EPIC has filed extensive comments, urging the Federal Aviation Administration to propose drone privacy safeguards. In 2012, EPIC led a coalition of over 100 experts and organizations in petitioning the FAA to establish privacy protections prior to the deployment of commercial drones in the United States. EPIC stated that, "As a consequence of the FAA’s failure to establish drone privacy rules, millions of Americans now face the possibility of unchecked monitoring and harassment." EPIC has sued the agency for its failure to protect the privacy of Americans.
  • "Eyes Over Washington:" EPIC Obtains Documents about Army Blimps in DC » (Apr. 15, 2015)
    As the result of a Freedom of Information Act lawsuit, EPIC has obtained several thousand pages about the blimps deployed by the Army, just north of the nation's capital. The records document the use of "JLENS," as well as the Army's relationship with the contractor Raytheon, which has proposed a video surveillance capability. The Army has disputed the claim that JLENS has surveillance capability. EPIC has recently filed suit against the FAA for failure to establish privacy rules for commercial drones in the US.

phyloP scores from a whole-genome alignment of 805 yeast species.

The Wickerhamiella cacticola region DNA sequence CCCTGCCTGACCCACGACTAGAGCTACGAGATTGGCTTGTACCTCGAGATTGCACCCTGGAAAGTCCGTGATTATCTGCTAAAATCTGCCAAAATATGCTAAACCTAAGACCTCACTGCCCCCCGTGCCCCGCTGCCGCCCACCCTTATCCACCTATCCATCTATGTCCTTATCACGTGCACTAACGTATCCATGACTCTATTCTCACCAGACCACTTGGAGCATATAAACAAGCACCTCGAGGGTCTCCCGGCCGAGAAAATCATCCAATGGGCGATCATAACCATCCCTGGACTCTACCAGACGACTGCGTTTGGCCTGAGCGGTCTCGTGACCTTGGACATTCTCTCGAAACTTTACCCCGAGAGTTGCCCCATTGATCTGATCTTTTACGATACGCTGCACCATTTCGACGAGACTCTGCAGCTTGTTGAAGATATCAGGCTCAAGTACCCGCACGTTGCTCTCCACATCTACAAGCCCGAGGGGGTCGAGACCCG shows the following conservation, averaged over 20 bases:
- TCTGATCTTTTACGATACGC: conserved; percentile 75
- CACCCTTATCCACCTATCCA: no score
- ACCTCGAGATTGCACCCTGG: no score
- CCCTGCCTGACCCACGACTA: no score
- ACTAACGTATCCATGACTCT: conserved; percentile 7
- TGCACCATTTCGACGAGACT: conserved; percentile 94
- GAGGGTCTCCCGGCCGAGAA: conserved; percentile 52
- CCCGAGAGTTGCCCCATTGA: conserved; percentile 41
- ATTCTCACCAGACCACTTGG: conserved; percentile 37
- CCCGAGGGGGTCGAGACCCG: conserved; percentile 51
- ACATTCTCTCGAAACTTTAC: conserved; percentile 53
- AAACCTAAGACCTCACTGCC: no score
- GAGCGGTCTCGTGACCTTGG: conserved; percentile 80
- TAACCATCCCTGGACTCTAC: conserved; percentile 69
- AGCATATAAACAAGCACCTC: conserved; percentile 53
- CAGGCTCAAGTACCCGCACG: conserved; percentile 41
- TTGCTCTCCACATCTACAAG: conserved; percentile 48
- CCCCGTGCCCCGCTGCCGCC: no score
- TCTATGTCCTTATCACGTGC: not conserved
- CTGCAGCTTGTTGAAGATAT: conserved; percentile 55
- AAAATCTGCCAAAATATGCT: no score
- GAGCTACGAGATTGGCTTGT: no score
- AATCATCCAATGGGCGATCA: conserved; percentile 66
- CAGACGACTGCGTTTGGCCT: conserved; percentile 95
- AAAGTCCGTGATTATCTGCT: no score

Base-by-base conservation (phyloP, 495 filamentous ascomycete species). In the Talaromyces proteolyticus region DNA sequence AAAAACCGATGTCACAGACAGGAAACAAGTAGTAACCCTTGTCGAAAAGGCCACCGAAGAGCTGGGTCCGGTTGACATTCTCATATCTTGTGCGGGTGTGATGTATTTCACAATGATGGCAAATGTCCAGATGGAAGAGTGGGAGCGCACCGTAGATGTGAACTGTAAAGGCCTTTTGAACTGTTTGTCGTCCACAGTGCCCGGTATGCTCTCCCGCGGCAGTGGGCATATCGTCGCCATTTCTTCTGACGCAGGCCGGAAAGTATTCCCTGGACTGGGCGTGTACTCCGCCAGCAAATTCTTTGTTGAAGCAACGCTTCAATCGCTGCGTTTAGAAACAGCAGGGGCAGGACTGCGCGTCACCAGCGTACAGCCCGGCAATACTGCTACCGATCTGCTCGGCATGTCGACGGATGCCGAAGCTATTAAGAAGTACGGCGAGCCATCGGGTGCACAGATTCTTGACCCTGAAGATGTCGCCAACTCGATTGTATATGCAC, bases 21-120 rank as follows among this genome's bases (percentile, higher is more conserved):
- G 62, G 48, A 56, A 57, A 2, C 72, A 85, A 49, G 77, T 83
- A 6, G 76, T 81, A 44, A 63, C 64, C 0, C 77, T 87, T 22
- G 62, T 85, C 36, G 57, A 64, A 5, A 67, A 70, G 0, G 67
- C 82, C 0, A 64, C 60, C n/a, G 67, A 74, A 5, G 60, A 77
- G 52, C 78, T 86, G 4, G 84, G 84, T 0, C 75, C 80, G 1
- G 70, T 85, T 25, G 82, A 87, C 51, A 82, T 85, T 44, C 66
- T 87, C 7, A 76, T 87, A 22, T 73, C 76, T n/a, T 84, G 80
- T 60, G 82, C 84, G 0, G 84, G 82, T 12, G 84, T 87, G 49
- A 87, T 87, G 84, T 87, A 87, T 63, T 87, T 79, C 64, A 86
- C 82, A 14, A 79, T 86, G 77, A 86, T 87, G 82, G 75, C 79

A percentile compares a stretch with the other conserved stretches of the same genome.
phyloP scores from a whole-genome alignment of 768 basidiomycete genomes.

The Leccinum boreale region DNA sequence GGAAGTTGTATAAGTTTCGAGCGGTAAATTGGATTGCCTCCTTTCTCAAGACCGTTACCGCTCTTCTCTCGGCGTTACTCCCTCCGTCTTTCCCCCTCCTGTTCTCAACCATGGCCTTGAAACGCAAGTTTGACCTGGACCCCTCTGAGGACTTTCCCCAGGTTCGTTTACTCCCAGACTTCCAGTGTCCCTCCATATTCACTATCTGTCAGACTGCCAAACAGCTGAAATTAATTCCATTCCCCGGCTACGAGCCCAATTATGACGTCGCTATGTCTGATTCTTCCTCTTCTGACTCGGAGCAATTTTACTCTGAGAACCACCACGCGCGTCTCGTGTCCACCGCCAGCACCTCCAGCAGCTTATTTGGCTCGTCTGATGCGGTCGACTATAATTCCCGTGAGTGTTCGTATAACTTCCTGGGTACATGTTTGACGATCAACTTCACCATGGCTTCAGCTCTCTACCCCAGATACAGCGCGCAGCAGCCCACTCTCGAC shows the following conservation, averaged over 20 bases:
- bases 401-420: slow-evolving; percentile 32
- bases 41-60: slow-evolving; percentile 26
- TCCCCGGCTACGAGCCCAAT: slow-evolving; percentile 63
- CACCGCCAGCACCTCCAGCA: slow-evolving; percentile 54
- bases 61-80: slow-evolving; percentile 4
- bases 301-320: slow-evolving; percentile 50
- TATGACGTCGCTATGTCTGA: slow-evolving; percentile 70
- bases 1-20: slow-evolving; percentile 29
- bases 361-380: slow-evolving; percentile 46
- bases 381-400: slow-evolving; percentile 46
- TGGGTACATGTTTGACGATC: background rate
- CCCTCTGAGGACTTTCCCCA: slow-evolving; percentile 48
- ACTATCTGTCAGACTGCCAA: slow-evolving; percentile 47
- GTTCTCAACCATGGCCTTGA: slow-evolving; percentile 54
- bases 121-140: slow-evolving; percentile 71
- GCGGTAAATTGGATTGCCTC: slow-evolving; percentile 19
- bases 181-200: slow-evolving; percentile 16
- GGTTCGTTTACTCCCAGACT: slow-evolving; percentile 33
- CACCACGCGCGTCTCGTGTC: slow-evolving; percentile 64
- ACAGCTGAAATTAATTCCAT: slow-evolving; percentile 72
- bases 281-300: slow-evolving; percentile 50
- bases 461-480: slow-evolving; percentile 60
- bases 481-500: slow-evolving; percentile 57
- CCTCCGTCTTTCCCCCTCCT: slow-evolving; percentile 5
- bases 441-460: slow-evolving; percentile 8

• EPIC Sues FAA, Challenges Failure to Create Drone Privacy Safeguards » (Mar. 31, 2015)
    Today EPIC filed suit in the federal appeals court in Washington, DC arguing that the Federal Aviation Administration failed to establish privacy rules for commercial drones as mandated by Congress. Congress had required the FAA to develop a "comprehensive plan" for drone deployment. In 2012 EPIC and more than 100 organizations and experts also urged the federal agency to establish privacy protections prior to the deployment of commercial drones in the United States. The FAA denied the EPIC petition, claiming it "did not raise an immediate safety concern." Then last month the FAA announced a rulemaking on commercial drones and purposefully ignored privacy concerns, stating that privacy "issues are beyond the scope of this rule making."